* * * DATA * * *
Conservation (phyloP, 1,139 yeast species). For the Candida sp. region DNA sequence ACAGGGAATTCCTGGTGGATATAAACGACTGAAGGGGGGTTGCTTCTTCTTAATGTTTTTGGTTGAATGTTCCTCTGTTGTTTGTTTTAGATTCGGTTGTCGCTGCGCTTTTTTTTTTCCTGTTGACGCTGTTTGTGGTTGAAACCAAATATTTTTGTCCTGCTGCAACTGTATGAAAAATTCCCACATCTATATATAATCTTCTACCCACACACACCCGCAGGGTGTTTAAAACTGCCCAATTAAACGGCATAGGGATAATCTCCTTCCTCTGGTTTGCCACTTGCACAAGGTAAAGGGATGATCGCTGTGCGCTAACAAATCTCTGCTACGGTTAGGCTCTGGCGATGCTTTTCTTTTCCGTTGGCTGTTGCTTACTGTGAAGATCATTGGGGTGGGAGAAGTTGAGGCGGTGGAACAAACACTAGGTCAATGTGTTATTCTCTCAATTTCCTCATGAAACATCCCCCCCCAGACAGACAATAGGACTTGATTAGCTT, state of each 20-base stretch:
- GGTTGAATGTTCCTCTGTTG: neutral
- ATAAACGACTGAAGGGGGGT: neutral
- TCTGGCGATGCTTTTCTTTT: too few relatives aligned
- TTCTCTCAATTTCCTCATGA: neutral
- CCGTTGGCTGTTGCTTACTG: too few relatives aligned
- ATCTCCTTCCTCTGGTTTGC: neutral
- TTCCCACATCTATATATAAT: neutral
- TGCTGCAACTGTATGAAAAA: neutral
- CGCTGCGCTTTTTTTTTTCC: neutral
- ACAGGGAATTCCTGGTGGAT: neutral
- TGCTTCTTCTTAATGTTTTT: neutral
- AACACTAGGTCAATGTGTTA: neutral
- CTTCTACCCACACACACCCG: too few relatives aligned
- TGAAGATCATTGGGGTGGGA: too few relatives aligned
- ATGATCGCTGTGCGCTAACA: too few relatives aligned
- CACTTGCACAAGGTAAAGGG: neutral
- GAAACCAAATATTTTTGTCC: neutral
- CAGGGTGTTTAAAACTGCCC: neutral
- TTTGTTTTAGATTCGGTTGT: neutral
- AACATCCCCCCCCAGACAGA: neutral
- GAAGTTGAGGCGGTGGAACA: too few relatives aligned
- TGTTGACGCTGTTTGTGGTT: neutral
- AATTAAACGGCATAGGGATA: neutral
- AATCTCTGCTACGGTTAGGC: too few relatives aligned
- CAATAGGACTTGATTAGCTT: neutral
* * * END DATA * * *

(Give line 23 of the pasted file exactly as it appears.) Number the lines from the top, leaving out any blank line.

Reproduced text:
- TGTTGACGCTGTTTGTGGTT: neutral